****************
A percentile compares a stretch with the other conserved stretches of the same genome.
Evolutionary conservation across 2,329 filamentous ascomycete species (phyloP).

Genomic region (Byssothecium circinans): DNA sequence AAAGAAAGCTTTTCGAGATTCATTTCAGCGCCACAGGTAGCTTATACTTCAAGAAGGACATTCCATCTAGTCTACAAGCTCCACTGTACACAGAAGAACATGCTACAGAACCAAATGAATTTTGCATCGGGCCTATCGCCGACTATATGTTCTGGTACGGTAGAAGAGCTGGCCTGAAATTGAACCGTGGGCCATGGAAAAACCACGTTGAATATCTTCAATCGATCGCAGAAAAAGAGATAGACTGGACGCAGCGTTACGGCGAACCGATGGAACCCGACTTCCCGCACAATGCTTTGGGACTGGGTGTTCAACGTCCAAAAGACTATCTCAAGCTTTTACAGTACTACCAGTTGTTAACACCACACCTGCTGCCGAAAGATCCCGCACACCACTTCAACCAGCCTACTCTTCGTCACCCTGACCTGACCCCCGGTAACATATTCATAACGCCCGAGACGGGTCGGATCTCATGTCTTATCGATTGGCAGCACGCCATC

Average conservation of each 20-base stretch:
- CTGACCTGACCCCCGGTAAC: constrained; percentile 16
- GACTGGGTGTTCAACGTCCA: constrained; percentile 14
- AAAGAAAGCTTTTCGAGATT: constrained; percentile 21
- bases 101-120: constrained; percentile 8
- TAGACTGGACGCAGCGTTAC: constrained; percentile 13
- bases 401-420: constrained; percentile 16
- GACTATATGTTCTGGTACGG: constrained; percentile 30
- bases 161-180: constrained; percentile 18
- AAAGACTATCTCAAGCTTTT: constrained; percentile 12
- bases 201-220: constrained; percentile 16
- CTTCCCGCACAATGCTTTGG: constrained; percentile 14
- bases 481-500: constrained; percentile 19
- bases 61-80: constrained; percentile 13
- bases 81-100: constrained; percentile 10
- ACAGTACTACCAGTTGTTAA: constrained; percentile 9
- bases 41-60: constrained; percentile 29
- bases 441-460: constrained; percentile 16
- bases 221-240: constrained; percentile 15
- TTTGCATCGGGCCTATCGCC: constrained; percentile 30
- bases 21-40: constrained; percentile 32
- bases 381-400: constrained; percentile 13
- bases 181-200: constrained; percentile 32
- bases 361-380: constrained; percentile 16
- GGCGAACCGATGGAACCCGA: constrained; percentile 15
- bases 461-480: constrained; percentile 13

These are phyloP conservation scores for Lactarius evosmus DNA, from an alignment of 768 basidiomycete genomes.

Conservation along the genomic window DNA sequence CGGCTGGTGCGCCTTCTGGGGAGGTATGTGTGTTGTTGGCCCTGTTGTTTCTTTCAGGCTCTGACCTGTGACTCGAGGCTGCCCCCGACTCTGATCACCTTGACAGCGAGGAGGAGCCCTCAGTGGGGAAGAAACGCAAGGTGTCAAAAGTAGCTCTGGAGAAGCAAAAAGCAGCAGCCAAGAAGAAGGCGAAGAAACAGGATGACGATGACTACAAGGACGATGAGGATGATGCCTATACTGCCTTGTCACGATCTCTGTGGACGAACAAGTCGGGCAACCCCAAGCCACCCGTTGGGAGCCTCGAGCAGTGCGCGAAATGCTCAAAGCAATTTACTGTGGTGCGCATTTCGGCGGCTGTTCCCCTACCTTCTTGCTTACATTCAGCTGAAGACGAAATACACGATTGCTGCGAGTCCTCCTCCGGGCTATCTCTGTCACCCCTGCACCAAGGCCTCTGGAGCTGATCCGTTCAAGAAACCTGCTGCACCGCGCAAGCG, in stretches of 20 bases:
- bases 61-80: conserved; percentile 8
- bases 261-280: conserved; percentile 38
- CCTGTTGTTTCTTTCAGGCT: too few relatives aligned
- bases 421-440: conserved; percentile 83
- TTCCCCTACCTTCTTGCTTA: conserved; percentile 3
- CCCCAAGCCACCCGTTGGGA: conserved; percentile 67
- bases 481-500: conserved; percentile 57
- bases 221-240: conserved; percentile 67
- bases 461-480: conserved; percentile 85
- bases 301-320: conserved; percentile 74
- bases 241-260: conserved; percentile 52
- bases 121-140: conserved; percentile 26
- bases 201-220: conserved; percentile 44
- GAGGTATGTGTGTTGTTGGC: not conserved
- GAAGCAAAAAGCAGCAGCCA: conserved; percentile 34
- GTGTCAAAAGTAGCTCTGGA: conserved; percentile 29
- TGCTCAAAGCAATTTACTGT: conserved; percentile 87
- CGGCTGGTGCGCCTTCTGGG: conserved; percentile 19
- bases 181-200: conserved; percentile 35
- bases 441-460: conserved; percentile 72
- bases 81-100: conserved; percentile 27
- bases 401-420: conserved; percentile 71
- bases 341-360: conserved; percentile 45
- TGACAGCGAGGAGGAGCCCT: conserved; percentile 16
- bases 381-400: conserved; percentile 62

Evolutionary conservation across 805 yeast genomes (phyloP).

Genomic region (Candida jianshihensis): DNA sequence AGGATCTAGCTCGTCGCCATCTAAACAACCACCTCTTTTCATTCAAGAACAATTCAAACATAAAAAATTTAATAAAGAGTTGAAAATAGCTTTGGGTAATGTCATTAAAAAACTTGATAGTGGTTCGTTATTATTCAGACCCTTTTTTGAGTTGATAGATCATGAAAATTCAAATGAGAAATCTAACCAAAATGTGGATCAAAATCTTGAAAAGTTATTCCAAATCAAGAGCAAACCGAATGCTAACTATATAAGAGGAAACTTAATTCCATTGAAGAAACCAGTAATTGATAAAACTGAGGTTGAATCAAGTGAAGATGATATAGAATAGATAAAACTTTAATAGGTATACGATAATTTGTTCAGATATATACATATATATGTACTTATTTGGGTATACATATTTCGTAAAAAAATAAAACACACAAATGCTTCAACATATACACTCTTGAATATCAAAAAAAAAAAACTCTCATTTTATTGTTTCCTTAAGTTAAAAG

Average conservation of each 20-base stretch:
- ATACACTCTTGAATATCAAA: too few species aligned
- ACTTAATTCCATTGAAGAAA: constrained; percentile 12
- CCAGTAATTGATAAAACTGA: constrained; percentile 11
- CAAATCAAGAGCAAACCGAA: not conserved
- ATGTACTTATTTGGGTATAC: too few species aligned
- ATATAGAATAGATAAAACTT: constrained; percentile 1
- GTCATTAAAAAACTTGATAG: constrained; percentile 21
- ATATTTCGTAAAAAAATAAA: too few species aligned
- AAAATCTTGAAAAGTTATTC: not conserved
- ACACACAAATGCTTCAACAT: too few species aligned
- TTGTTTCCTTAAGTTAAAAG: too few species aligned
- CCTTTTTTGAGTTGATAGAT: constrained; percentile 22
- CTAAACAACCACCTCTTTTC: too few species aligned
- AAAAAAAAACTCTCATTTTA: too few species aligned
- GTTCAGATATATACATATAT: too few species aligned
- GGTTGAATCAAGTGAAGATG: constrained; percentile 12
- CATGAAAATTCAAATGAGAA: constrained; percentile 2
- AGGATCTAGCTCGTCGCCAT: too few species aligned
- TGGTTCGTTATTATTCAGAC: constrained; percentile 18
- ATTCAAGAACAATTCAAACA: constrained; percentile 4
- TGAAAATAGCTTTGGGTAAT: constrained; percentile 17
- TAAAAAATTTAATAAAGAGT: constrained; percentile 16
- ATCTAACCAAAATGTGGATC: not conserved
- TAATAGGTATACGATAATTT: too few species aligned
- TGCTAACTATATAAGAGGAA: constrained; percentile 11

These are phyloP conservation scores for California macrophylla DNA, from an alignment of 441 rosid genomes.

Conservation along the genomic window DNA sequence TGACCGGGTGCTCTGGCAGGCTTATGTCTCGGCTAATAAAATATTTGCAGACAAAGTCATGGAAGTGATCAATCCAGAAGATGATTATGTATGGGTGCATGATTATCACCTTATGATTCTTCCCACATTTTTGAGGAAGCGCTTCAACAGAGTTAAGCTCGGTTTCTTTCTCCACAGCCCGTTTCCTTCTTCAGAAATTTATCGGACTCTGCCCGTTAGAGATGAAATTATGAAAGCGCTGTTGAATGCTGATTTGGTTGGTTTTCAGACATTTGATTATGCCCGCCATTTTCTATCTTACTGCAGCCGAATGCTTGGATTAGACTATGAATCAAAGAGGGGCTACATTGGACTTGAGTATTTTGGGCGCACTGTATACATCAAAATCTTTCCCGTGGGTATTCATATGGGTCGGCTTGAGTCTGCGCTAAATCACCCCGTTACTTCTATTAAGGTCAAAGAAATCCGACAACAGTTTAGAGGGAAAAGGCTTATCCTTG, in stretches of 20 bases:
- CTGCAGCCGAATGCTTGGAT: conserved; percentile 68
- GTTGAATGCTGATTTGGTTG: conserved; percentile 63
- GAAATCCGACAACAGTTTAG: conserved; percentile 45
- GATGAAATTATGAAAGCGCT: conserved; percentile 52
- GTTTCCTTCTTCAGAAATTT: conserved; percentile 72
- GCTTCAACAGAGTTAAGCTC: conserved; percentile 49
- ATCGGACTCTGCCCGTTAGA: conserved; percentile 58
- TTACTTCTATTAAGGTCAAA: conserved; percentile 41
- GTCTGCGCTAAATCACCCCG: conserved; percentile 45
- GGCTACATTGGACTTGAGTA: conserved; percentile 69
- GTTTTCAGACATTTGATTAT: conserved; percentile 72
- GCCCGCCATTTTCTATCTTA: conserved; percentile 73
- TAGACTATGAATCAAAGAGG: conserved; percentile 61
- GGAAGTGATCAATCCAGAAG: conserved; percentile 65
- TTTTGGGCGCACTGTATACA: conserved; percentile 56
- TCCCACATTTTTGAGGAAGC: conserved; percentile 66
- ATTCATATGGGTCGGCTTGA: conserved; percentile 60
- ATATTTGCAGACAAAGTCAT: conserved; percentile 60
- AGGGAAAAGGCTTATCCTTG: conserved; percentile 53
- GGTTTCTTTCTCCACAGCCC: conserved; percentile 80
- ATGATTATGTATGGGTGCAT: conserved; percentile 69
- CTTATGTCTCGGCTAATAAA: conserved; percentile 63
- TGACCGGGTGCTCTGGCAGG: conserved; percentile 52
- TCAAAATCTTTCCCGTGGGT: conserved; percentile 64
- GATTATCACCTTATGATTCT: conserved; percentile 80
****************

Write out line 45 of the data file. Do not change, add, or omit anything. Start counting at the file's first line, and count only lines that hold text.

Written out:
- GAGGTATGTGTGTTGTTGGC: not conserved